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|dc.identifier.citation||Neurology. 2015 Apr 14;84(15)||en|
|dc.description.abstract||Cerebrovascular disease causes a heavy burden for society. To avoid disability and reduce costs, stroke prevention is essential. The Early Use of Existing Preventive Strategies for Stroke (EXPRESS) and Transient Ischemic Attack Clinic with Round-the-Clock Access (SOS-TIA) studies in Oxfordshire and Paris suggested that rapid investigation and treatment can prevent early stroke in TIA patients. Neurologist-led rapid access clinics are not available to all, however, and it is general practitioners (GPs) who most commonly play the crucial role in early management, making the diagnosis and urgent transfer to hospital, or initiating tests and treatments and triaging patients to the appropriate specialist clinic, including determining the urgency of referral. Individual GPs see few such patients, however, and their knowledge of TIA diagnosis and urgent investigations and secondary prevention treatments is not always optimal.||en|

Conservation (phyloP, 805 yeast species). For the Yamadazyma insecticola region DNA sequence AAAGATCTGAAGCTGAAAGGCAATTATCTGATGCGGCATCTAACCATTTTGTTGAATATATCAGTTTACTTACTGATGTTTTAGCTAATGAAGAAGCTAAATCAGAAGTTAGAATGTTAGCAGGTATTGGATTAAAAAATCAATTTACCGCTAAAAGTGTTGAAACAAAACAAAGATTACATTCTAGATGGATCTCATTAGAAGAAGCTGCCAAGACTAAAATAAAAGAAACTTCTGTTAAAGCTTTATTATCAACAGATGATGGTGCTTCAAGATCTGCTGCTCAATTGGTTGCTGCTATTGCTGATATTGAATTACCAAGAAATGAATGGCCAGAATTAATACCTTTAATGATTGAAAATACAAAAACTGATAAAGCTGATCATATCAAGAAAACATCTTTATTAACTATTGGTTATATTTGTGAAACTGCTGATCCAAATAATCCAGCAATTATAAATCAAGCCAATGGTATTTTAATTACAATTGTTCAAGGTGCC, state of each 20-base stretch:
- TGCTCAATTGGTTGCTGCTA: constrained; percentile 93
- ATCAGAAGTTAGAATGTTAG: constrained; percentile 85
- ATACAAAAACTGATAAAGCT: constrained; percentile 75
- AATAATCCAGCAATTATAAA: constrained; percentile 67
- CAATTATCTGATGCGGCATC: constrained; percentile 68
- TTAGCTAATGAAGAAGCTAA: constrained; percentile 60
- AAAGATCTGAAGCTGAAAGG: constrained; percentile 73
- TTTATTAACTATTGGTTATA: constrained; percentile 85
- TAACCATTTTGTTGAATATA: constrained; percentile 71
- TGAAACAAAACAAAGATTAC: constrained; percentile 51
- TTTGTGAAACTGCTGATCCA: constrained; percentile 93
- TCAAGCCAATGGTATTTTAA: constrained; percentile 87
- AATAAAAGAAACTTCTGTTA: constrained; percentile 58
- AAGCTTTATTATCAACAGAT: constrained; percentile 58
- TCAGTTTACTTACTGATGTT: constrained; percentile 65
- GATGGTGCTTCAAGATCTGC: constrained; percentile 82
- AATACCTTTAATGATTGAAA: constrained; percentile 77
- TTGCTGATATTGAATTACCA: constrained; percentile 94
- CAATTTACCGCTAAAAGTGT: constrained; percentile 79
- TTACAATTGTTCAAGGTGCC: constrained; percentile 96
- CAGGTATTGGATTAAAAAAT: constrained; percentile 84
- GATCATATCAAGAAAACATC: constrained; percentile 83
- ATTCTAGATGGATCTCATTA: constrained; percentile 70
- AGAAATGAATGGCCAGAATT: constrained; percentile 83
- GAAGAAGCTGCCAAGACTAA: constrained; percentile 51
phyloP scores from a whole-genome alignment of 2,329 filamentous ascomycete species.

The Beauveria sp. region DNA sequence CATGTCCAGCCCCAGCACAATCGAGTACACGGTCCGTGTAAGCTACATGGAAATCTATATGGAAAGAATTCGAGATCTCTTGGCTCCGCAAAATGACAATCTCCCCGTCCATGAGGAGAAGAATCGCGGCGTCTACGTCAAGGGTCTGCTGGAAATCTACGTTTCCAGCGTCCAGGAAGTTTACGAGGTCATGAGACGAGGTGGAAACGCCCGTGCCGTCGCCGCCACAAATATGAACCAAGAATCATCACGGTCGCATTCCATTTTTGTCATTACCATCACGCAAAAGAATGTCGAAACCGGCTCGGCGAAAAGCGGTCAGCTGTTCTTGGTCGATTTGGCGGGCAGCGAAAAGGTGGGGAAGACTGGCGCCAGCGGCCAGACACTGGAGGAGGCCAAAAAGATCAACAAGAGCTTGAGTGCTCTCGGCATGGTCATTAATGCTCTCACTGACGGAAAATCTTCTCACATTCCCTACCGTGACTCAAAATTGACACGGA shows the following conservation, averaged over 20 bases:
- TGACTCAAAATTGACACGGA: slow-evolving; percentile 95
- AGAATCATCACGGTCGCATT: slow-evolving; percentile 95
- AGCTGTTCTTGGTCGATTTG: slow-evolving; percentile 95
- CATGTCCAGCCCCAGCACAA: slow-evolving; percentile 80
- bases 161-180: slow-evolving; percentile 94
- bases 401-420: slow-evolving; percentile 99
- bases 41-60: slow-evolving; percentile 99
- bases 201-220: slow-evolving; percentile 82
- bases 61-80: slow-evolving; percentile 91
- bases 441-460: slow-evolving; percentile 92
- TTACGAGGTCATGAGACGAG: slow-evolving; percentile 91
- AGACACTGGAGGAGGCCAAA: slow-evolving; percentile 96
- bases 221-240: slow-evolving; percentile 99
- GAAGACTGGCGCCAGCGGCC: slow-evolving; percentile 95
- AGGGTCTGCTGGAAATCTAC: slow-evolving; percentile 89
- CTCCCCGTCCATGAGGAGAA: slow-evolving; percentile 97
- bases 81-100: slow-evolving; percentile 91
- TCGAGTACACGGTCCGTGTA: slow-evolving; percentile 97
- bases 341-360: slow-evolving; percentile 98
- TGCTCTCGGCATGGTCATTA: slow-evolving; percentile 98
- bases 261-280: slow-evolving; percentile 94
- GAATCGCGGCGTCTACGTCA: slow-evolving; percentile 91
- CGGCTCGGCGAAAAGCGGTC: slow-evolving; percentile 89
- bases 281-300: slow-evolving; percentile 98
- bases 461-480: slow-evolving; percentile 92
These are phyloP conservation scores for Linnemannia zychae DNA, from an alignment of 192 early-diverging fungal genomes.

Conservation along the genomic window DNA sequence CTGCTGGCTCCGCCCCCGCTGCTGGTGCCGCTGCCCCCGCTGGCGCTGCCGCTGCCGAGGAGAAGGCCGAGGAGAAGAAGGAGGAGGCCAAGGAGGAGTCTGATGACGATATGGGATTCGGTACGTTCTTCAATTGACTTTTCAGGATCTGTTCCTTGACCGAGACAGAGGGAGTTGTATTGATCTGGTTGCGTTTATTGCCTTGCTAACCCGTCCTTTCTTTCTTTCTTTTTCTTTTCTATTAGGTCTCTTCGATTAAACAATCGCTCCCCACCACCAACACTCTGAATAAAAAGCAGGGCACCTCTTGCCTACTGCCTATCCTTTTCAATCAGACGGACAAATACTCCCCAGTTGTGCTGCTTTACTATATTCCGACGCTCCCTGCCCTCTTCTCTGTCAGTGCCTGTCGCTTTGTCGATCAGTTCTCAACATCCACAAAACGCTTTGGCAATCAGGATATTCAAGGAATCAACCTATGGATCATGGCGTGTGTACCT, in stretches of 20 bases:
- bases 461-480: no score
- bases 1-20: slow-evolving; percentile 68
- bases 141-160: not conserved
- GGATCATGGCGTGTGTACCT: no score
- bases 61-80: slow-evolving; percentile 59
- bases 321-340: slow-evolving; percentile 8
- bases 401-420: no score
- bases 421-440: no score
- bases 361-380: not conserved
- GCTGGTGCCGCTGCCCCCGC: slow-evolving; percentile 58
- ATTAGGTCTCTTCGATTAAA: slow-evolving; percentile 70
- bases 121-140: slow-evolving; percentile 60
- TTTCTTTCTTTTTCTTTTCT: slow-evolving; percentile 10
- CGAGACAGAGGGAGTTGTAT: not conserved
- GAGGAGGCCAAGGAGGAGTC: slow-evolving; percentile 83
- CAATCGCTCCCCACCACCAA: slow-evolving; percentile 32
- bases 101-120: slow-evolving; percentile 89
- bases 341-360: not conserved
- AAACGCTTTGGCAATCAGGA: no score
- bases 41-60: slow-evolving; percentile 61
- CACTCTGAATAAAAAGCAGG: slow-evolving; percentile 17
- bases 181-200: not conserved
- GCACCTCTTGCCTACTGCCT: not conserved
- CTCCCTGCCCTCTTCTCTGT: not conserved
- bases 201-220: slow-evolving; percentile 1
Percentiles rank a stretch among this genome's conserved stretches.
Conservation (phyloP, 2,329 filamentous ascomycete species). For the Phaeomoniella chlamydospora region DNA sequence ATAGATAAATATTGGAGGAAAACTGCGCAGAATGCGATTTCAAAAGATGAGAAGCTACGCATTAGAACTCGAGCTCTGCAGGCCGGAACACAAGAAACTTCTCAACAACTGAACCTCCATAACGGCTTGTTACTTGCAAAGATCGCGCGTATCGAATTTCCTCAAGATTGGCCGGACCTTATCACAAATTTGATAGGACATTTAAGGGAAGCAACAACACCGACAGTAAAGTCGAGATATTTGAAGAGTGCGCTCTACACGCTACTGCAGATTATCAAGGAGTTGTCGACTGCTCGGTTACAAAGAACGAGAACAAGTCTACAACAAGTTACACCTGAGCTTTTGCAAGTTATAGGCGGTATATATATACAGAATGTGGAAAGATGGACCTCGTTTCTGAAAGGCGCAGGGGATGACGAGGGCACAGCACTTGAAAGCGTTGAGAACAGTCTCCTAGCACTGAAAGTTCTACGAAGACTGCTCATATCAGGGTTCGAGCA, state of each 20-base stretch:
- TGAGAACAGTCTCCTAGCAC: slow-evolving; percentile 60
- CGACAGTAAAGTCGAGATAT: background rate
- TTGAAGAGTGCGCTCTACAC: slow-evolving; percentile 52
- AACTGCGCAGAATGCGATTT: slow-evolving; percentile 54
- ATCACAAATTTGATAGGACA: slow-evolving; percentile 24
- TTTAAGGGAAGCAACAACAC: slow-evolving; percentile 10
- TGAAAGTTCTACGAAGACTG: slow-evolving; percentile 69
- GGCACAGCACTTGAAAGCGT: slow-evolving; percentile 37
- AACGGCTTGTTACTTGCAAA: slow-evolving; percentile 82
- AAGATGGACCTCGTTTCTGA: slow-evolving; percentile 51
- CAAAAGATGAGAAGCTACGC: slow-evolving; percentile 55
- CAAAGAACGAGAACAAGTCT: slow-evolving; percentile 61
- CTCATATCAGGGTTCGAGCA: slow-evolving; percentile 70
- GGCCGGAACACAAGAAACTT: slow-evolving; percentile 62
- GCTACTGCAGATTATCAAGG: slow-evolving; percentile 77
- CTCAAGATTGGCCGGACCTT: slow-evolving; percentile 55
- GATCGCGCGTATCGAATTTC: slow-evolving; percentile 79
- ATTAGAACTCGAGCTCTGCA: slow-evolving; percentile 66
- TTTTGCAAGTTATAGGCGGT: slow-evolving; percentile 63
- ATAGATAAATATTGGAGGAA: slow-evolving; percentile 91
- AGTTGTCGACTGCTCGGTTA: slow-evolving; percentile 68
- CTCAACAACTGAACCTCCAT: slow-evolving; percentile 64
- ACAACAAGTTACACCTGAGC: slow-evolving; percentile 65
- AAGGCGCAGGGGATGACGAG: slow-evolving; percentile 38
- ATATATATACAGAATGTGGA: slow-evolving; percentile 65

|dc.publisher||American Academy of Neurology||en|
|dc.subject||Early Use of Existing Preventive Strategies for Stroke||en|
|dc.subject||Transient Ischemic Attack||en|
|dc.subject||Epworth HealthCare, Melbourne, Victoria, Australia||-|
|dc.title||Enhancement of TIA management in primary care with a novel electronic tool.||en|
|dc.description.affiliates||University of Pavia, Monza Policlinico and Pavia Mondino, Pavia, Italy||en|
|Appears in Collections:||Neurosciences|
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